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Officer-turned-author due at Great Valley Bookfest

With the Great Valley Bookfest coming to Manteca this October, Central Valley reading enthusiasts will have the chance to see a number of well-known authors.

One of those is national best-selling author and former law enforcement officer, Robin Burcell, who also happens to be a Central Valley resident, living in Lodi.

With over 27 total years of police work on the streets of Lodi as a patrol officer, detective, hostage negotiator, and FBI-trained forensic artist, then later as an investigator for the State of California, Burcell has lived the life to write what she knows, producing 10 thrilling novels with suspenseful stories and magnificent characters while providing an insight into the inner workings of police investigations.

“Writing runs in my family,” said Burcell during a recent interview, talking about her grandfather, who was a sports editor for a major local newspaper. “Everything was about books.”

Burcell said she started reading mysteries at an early age and always had the goal of becoming an author.

She attained that goal in 1995 with a romance novel titled, "When Midnight Comes."

Burcell said after the success of the first book, author Georgia Bockman suggested she write police procedural mysteries.

“‘Why do that?’ I thought,” Burcell recalled. “I’m living this, why go home and write about it.”

Burcell, the mother of three, did take Bockman’s advice when she was off on pregnancy leave and her first mystery, "Every Move She Makes" featuring San Francisco homicide inspector Kate Gillespie, was published by Harper Collins in 1999.

“At the time, San Francisco didn’t have any female homicide inspectors,” said Burcell. “Since I was the first female officer in Lodi, I thought I could relate the story about being the first in a field dominated by men – ‘the Good Ol’ Boys Club.’”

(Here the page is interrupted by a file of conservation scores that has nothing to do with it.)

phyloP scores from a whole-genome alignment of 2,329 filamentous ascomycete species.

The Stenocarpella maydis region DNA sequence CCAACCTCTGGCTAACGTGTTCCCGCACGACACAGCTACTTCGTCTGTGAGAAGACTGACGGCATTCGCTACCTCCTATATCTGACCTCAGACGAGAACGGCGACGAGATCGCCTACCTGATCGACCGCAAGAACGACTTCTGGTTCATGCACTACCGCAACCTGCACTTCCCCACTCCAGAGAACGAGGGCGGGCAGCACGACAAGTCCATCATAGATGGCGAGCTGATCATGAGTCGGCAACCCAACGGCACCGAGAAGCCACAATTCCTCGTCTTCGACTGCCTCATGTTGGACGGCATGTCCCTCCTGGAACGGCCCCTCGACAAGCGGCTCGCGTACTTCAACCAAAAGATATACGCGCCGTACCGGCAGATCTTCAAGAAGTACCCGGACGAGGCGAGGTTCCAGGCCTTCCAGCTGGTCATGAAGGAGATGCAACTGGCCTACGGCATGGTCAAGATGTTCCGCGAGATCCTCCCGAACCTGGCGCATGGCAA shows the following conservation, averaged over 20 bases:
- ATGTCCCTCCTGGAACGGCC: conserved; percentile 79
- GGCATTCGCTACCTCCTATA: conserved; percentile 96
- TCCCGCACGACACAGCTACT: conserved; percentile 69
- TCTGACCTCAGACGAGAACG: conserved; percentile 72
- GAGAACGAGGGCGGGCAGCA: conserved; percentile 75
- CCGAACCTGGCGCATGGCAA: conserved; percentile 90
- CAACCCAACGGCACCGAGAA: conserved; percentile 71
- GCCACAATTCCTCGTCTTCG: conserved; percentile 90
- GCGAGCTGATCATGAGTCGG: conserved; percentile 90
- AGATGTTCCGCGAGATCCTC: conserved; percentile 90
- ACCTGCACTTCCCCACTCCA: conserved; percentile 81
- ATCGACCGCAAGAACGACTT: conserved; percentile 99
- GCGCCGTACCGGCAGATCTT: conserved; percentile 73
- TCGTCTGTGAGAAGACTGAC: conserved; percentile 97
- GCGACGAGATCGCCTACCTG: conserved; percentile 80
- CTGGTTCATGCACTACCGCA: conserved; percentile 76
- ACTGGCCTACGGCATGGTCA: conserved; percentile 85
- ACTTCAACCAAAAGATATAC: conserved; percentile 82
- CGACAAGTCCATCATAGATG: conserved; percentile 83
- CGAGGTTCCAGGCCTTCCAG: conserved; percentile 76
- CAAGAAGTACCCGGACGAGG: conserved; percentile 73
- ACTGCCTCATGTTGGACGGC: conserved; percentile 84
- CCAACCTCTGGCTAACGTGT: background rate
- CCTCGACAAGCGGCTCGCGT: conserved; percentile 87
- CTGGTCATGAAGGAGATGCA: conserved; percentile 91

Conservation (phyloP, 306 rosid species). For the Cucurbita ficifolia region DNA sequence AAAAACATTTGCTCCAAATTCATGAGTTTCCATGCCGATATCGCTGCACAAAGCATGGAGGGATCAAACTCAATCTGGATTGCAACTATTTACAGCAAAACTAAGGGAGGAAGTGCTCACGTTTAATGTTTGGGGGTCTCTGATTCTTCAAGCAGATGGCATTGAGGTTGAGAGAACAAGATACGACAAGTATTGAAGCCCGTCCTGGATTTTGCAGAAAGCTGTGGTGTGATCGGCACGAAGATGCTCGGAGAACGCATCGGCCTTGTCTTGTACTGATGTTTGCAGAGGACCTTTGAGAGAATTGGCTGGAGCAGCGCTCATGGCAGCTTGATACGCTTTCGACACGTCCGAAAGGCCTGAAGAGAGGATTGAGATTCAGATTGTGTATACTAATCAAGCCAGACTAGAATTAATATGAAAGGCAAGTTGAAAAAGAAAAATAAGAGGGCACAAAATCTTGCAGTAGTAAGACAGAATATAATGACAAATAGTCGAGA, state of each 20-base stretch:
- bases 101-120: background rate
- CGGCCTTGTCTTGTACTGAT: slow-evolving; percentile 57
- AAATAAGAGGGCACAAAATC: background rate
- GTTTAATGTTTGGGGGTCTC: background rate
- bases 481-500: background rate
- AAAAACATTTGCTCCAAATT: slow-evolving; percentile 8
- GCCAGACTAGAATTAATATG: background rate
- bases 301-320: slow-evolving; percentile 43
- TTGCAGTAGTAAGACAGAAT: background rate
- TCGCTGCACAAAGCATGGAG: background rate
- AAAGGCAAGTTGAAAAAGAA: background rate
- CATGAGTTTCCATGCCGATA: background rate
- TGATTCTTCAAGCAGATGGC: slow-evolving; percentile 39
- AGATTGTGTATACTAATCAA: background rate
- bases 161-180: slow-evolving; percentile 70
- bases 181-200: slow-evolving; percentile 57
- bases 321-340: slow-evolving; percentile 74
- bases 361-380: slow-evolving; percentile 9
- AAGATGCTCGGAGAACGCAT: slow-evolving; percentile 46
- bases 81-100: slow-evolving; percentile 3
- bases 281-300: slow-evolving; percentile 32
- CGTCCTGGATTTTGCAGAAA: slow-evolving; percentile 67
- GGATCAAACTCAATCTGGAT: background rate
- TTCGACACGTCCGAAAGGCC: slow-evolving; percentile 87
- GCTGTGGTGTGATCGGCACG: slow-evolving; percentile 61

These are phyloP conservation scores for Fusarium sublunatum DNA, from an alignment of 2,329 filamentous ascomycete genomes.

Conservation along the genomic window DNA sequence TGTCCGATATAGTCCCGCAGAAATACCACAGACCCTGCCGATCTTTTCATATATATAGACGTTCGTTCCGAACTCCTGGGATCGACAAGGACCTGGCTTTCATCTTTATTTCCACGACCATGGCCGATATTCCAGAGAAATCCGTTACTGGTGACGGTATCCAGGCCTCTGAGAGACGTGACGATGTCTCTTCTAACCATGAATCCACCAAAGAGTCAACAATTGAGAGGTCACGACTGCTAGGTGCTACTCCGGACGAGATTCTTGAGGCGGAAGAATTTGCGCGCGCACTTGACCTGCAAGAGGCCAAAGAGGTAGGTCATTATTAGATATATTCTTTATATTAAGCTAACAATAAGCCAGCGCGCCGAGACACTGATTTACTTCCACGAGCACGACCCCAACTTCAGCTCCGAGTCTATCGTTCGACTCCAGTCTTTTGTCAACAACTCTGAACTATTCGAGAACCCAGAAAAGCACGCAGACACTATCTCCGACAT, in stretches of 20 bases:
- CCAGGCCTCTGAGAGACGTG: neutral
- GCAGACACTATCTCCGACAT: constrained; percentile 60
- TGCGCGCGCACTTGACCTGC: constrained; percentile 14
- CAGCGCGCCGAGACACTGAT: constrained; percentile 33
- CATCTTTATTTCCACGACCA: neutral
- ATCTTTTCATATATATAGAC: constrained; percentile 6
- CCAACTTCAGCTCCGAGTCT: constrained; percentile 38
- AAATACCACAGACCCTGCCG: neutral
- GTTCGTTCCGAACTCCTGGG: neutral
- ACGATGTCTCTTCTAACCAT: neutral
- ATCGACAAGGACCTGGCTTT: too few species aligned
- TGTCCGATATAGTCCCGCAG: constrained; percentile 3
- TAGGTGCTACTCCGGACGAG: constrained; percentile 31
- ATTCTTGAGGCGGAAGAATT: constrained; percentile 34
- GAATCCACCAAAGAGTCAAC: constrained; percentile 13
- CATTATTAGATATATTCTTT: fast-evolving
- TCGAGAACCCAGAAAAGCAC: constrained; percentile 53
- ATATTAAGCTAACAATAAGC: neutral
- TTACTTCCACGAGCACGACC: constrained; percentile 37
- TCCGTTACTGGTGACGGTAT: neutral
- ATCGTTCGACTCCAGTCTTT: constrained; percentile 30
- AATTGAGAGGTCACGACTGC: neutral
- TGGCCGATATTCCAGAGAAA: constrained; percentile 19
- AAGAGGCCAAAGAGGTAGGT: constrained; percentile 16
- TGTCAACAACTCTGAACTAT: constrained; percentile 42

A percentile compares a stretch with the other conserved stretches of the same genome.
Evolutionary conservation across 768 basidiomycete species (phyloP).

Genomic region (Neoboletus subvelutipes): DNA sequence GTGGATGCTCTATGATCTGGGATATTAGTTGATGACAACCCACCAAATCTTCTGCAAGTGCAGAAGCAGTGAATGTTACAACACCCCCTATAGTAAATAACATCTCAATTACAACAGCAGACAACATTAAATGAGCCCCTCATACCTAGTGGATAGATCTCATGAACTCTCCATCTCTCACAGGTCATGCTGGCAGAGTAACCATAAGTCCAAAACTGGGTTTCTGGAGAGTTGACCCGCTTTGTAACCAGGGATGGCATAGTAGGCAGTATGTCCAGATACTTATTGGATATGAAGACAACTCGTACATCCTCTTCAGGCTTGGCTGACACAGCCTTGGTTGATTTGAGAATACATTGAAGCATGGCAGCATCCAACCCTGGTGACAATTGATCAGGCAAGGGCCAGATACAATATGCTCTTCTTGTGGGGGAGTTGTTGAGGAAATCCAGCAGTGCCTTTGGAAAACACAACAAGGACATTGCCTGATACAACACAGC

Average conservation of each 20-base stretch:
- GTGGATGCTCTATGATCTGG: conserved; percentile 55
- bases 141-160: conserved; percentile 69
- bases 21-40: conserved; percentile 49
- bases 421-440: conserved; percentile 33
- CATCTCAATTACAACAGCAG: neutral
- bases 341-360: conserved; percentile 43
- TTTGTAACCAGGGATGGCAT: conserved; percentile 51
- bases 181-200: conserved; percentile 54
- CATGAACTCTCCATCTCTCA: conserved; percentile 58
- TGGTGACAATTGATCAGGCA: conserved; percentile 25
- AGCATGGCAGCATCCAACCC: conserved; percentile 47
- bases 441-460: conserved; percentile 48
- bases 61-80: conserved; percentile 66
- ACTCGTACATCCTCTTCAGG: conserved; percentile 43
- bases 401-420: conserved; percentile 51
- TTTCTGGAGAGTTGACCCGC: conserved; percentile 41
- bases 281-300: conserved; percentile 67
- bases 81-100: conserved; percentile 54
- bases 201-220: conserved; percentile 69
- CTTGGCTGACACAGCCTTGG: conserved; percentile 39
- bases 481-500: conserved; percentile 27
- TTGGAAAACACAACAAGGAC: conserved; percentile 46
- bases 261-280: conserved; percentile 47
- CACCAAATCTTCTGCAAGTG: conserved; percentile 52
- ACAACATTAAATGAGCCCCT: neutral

Three more Kate Gillespie novels followed and in 2008 Burcell, a former sketch artist herself, introduced her latest thriller-mystery series with FBI Special Agent and forensic artist Sydney Fitzpatrick.

Burcell said she got the idea to move to a thriller genre during a flight where she sat next to New York Times best-selling author James Rollins and they had a talk about Freemasons and their influence in government.

For "The Bone Chamber," Burcell used one of the more infamous conspiracy theories of the Freemasons running a shadow government in the U.S., and controlling the global economy.

During the interview, Burcell displayed the back of a dollar bill and the Illuminati’s “all seeing eye” over the pyramid. She said it could form one half of a six-pointed star, with five of those points touching the letters surrounding the pyramid to form the anagram which spells “MASON.”

She uses this theory as part of the plot that the same shadow government that originated with our country’s founding fathers, who were Masons, is still in power today.
Her latest novel, "The Kill Order," about an NSA scandal and a code known as 'The Devil’s Key' was released at the beginning of this year.

For more information on upcoming books, visit The Great Valley Bookfest will be held from 10 a.m. to 4 p.m. Oct. 18 at the Bass Pro Center, Hwy. 120 at Union Road in Manteca.